The last year and a half has been a contentious one in the state of Wisconsin. In early 2011, the then newly-elected Governor Scott Walker (Republican) pledged to fix the state economy by forcing austerity on Wisconsin citizens and, most notoriously, by unilaterally removing public worker unions’ right to collectively bargain.
This triggered a firestorm of protests in Wisconsin’s winter months, which immediately inspired a Recall Scott Walker effort. The effort worked, and though Scott Walker said over and over again that a recall election was not good for the state’s budget (an honest argument, to be sure, though political all the same), he wasted no time raising money, much of it from wealthy out-of-state donors.
According to information released by Walker’s campaign, he raised $31 million since January of 2011, while his Democratic challenger Tom Barrett has raised a paltry $3.9 million. The majority of the war chest is, as noted, from out-of-state, whereas 70% of Barrett’s donations are from Wisconsin voters. As the Milwaukee Journal-Sentinel notes, “That means Walker raised an average of more than $178,000 a day for the latest period.” And he’s spent nearly all of it.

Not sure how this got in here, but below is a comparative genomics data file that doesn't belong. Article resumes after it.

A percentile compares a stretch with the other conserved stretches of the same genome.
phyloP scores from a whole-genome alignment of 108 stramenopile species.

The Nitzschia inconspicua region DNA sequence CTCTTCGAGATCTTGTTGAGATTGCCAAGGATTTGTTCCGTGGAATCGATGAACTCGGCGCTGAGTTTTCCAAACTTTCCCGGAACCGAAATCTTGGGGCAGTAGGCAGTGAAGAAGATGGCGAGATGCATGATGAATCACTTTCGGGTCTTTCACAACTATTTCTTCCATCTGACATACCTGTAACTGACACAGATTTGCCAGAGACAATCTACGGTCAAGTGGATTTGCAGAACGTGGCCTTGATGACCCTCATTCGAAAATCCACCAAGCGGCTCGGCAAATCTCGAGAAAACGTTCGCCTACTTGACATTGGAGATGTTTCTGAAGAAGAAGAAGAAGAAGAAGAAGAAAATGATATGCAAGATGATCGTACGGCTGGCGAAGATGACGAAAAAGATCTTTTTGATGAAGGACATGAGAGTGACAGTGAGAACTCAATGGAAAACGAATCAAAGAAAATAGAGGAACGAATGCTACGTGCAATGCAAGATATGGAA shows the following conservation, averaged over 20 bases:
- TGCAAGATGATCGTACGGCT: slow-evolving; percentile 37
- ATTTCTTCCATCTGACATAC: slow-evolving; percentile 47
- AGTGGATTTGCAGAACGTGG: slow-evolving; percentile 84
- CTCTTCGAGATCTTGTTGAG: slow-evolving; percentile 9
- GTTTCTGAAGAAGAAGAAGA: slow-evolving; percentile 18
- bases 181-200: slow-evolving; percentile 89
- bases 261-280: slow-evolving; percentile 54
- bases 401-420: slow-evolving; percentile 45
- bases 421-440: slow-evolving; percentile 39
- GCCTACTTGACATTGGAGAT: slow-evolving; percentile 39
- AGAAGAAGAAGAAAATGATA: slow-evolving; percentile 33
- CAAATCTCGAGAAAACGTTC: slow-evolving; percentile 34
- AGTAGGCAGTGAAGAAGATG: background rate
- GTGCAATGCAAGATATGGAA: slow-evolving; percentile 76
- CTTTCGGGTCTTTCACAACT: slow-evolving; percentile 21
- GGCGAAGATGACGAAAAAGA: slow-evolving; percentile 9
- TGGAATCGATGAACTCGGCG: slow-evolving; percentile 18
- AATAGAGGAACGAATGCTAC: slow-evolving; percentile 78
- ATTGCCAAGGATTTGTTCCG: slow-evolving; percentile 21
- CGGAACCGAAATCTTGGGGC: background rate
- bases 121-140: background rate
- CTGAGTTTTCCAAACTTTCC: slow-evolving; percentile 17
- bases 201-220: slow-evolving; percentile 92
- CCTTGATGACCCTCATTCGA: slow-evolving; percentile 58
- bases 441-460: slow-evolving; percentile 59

Perhaps Walker can excuse the exorbitant amount of money he has amassed as a capital investment of sorts for the State of Wisconsin, which he now says “is open for business.” The numbers certainly call into question (as if his actions already had not) whether Walker cares more about Wisconsin citizens or out-of-state business interests, including the Koch brothers, who generously donated to Walker’s 2010 campaign.
Walker balanced the budget, but that is a legal requirement for every Wisconsin governor. And he didn’t eliminate Wisconsin’s debts, simply restructured them, as noted in a letter from the Legislative Fiscal Bureau to Wisconsin State Senator Kathleen Vinehout.
If Walker was confident enough in the merits of his case—that his austerity eliminated debt and improved the state economy—then it would see that the $31 million was an outrageously unnecessary sum of money. If he was so sure of his efforts bearing fruit, then his achievements would stand on their own, no? That the donations have overwhelmingly come from out-of-state donors is telling: their wants are coming at the expense of Wisconsin citizens.
Wanting to improve the business climate, particularly for small businesses, is a smart move, but Walker could have adopted a much less ideologically stringent approach and attempted to actually work with Democrats. He could have used New York Governor Andrew Cuomo as a model, but instead he decided to “divide and conquer.”
And, in a bit of irony, it seems to me that the Democratically-led recall effort might have catalyzed a new dark era of political spending, in which wealth out of state donors and organizations literally buy elections. This is not good, whether it is coming from Republicans or Democrats.